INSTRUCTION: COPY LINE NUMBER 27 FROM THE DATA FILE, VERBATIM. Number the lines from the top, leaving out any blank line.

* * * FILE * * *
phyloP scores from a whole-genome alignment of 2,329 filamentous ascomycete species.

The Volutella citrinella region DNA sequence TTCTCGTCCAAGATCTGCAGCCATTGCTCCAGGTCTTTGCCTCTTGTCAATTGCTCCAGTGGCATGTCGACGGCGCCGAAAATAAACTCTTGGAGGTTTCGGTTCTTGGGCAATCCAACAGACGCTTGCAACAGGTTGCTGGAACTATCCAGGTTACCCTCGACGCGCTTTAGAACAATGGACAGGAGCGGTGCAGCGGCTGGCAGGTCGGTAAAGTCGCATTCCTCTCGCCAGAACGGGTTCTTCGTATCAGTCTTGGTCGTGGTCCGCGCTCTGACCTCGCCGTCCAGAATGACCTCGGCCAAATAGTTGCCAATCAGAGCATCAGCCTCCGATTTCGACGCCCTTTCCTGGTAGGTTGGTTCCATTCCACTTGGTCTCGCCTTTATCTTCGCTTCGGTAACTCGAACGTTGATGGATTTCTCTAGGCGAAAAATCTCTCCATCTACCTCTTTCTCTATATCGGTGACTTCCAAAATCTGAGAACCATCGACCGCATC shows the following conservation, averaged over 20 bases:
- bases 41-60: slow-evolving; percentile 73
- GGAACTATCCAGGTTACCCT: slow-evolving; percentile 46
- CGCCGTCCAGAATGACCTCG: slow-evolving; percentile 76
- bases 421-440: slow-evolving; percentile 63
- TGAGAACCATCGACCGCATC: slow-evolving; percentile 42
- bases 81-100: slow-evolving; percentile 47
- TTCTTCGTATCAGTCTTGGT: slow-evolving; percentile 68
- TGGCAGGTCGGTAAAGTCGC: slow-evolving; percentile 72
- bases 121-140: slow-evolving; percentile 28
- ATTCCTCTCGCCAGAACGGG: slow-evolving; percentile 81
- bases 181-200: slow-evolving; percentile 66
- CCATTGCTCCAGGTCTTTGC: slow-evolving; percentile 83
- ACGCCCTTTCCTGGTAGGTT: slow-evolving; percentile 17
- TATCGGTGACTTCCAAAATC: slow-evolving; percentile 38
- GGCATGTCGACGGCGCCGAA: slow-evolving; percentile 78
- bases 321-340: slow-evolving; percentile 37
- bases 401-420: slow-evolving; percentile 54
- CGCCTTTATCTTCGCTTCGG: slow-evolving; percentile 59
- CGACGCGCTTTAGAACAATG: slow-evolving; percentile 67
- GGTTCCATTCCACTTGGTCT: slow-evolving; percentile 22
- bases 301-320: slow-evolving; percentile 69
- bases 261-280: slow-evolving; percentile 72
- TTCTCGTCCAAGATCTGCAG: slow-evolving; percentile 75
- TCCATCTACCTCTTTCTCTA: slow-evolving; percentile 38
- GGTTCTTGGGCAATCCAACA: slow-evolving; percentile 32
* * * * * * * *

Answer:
- GGTTCTTGGGCAATCCAACA: slow-evolving; percentile 32